Still, Android Auto remains a robust platform while on the road. It’s as handy as you’ll find on Android and available on over 500 car models. If yours isn’t one of them, buy a foldable display that works with it. While you may prefer a phone mount when driving, relying on a large in-car display keeps your view unobstructed while offering your favorite music, podcast, messaging, and navigation apps.

What is Android Automotive?

If Android Auto is a projection of your smartphone, Automotive does away with your device. Think of it as a variant of Android, much like Android TV is an adaptation of Google’s mobile OS for televisions. Automotive is a full-blown operating system built into supported vehicles, which means your smartphone isn’t required and not involved.

Android Automotive as displayed in a Polsestar 2, showing Google Maps and climate controls.

Although Google’s dedicated OS for cars has been around since 2017, it’s only started to appear in mainstream consumer vehicles over the last couple of years. Previously, support was limited to cars from niche manufacturers like Polestar. Now, you can find Android Automotive in models from carmakers as diverse as Cadillac, Chevrolet, Volvo, GMC, Honda, Maserati, Acura, Audi, Dodge, and Lincoln, with Porsche coming on board soon.

What exactly is Android Automotive compared to Android Auto? Besides dropping the need for your smartphone, it controls your vehicle’s in-cabin functions. Rather than existing as an application on your car’s infotainment system, it is your car’s infotainment system. It offers all the pieces you’d want from your phone, such as music, navigation, and Google Assistant, but without being tethered to your phone. Want to listen to Spotify on your drive home? There’s a dedicated app for that, but it won’t use what’s installed on the device in your pocket.

Android Automotive as shown in a 2022 Chevy Silvarado.

Source: Chevrolet

It’s not only music, messaging, and maps. Android Automotive is responsible for every interaction with your car’s in-dash display. Android powers climate controls, vehicle information, and backup cams. Even iOS users will launch CarPlay through Automotive, a humorous convergence of the two platforms.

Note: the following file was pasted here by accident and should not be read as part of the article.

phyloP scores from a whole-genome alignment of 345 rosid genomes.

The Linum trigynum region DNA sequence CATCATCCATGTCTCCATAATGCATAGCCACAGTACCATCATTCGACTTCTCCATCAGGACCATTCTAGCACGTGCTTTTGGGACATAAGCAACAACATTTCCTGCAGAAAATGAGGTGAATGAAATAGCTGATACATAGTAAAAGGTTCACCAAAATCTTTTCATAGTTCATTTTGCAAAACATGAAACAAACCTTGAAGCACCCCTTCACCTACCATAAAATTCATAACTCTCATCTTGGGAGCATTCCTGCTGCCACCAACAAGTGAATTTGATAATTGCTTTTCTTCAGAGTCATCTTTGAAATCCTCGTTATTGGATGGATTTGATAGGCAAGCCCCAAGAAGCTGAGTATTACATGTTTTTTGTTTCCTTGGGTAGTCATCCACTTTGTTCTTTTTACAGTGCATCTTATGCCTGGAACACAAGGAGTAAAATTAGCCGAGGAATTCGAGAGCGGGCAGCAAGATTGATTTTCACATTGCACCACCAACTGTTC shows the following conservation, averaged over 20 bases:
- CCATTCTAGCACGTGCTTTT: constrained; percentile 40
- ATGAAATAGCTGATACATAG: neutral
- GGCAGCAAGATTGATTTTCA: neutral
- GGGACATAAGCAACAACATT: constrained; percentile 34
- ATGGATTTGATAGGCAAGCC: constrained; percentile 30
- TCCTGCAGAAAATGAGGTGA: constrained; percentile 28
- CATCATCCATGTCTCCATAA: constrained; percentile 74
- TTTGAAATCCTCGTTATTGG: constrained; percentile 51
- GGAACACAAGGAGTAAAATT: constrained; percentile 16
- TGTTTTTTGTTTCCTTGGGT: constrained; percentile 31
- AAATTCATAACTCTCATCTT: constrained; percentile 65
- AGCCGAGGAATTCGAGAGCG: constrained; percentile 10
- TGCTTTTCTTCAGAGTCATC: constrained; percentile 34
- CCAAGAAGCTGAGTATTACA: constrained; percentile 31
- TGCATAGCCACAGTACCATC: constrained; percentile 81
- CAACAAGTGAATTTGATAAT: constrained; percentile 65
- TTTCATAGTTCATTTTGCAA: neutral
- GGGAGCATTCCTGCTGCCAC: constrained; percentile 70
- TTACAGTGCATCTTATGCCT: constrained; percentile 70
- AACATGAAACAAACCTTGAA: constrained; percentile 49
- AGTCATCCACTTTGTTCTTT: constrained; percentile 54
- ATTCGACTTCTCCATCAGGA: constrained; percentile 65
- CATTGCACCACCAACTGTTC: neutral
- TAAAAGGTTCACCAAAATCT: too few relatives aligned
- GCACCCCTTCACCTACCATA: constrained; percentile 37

Unlike Auto, which offers a distinct, unique look no matter which car you’re viewing it on, Automotive’s appearance relies on your car’s manufacturer. GM is a perfect example, as Chevy and GMC have different skins for their versions of Automotive despite their shared parent company. Although the differences are small (a custom icon pack is the biggest change between the two), it shows how little control the driver has over the appearance of Android Automotive compared to the manufacturer.

CarPlay displayed within Android Automotive.

Source: GMC

With Android Auto, Google speaks directly to end-users. With Automotive, the automaker decides what goes into your display, with you — the driver — using a product offered as part of your vehicle. And that brings us back to the final piece of this car-friendly puzzle.

What is Google Automotive Services?

If Android Automotive is a fork of Android designed for your car, Google Automotive Services (GAS) is the app package for it. GAS is all of your favorite Google system applications rolled into one package. As an end-user, you’ll never interact with GAS by its chosen name. Instead, you’ll see the benefits of this system, specifically if you purchase a car from one of Google’s partners. Ford, GM, and Volvo have agreed to use GAS. Others like Dodge and Stellantis, the maker of Maserati, have partnered with Amazon for their app’s services.

An Android for Cars graphic.

Source: Google

These application packs are nothing new to Android. Google has relied on them to ensure that phone manufacturers follow specific instructions. Usually, the company has relied on Play Store availability to pressure companies like Samsung into adhering to sets of rules or regulations on how Android works. It’s different with GAS, as Google sells these services to carmakers as an optional buy-in.

As we’ve seen with Dodge and Stellantis, it’s not a requirement. Considering how many drivers, especially in the US, rely on iOS and CarPlay to get from place to place, it makes sense that some automakers might pass on adopting these services. Still, if you’re an Android fan, look for these apps when shopping for a vehicle running Automotive.

Android gets you where you need to be

The names may be confusing. Whether you’re calling the shots through Android Auto or the carmaker is via Android Automotive and GAS, you’re getting a car-friendly operating system with the apps you need to help get you where you need to be without accidentally driving into the center divider.